Commentary / Japan

No wide agreement on how to handle bullying

by Walt Gardner

Special To The Japan Times

Despite the widely acknowledged harm that bullying causes, policies vary dramatically from one country to another. Japan and the United States serve as cases in point.

Recognizing that the existence of a law requiring schools to take action to stop bullying has been largely ineffective, the education ministry proposed that bullies would have to demonstrate a three-month absence of offensive behavior before the case against them could be resolved.

By doing so, the ministry is taking the first step toward a stiffer approach. A mere apology alone would not be enough. Victims would also have to provide evidence that they are physically and mentally recuperated.

Japan’s tougher stance is the result of data showing that bullying in elementary school as well as in junior and senior high schools persists. For example, in fiscal 2015, bullying hit a record 224,540 cases, an increase of 36,468 from the previous year. Nine students who had been bullied that year committed suicide.

Part of the blame is attributed to vague rules about bullying that led to varying responses by schools. Determined to clarify matters, the ministry rightly has stepped in.

Although bullying is a problem in the U.S. as well, almost all states allow school districts to establish their own policies. Not surprisingly, this has led to a crazy quilt situation.

For example, New York City’s Department of Education said it would significantly reduce suspensions for children in kindergarten through second grade. It would permit such removals only when children repeatedly behaved in ways that were violent, could cause serious harm or violated federal law against bringing guns to school.

Other school districts across the U.S. have different policies. The trend in most, however, is toward so-called “restorative practices,” which tries to have students assume responsibility for their misbehavior and repair the harm done.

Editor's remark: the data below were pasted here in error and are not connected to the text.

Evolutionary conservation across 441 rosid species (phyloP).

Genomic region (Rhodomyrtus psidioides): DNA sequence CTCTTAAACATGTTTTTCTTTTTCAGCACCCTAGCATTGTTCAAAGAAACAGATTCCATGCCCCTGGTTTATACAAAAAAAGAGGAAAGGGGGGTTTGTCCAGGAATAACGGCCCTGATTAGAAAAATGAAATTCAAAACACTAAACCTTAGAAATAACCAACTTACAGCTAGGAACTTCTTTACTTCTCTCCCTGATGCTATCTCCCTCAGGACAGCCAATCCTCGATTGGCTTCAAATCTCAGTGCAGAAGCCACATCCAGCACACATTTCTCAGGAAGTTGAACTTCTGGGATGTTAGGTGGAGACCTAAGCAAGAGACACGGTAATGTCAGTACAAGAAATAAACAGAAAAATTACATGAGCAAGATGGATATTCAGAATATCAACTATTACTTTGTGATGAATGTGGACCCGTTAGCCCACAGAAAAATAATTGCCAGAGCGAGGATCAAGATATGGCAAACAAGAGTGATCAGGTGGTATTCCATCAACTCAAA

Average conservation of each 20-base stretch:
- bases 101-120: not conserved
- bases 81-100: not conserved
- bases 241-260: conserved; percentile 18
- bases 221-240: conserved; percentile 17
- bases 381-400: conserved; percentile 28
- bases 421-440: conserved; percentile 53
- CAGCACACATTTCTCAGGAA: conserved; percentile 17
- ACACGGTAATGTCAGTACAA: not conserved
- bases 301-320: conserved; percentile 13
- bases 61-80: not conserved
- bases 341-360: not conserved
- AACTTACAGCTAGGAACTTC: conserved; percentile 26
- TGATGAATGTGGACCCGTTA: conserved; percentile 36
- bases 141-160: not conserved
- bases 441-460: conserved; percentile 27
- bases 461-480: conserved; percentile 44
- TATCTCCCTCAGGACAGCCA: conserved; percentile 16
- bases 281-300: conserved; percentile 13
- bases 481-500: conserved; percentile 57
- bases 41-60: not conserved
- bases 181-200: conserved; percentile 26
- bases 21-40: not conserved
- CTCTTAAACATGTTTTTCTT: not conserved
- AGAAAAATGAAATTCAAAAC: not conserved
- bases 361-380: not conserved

This approach has been criticized for letting miscreants escape the consequences of their action. That’s why Japan’s proposed three-month, clean- record rule is far more defensible.

But a better way for both Japan and the U.S. to handle bullying is to intervene before the problem occurs. Counseling can then be used to avoid the need for more drastic measures. This strategy is referred to as “therapeutic crisis intervention.” It has been credited with reducing suspensions in the New York City system from 44,626 in the 2014-15 school year to 37,647 in the 2015-16 school year, a drop of 15.6 percent.

For elementary school children in particular, this approach is most promising because it has the potential to nip the problem in the bud before it becomes a habit. Bullying in the U.S. starts as early as first grade and peaks in middle school. According to the National Academy of Sciences report released in May 2016, most children don’t report bullying to their teachers or their parents because of fear of embarrassment and retaliation.

If the same pattern exists in Japan, it’s further reason why teachers have to be extra vigilant. By stepping in at the first sign of bullying, teachers take the onus off children. For example, bullying in elementary schools in Japan was up by 28,456 to a record 151,190 in the 12 months through March 2016.

Children in both Japan and the U.S. face enough pressure today without having to contend with bullying. Assuming it is merely a rite of passage can have tragic outcomes, as the number of suicides most dramatically illustrates.

Walt Gardner taught in the Los Angeles Unified School District for 28 years. He writes the Reality Check blog.

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